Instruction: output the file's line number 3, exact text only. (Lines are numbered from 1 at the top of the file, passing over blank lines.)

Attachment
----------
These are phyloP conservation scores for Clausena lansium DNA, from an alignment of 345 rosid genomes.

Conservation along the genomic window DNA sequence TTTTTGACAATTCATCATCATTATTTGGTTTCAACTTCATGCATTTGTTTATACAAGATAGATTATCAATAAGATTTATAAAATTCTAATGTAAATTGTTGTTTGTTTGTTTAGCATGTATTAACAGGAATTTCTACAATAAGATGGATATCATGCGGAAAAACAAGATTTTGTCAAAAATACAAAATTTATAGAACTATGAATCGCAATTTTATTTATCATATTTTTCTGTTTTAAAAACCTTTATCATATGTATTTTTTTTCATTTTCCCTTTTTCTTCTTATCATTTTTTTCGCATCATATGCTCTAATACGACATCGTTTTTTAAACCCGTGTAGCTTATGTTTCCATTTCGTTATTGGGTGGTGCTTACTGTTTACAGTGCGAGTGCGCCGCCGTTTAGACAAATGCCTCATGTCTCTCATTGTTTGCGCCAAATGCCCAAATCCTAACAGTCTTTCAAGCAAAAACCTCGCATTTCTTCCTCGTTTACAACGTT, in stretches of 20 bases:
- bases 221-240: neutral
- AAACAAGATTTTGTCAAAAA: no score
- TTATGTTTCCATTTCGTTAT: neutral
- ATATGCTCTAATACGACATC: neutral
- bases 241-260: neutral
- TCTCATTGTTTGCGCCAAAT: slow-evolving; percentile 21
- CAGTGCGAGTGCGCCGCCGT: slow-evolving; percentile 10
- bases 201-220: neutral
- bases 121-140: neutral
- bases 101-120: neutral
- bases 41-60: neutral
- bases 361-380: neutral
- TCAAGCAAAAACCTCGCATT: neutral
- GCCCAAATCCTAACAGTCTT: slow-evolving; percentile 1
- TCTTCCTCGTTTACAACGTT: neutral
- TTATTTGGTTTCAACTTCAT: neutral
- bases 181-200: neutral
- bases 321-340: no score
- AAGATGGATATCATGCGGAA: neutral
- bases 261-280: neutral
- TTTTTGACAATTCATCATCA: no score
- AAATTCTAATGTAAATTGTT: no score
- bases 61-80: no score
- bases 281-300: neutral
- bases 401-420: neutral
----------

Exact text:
- bases 221-240: neutral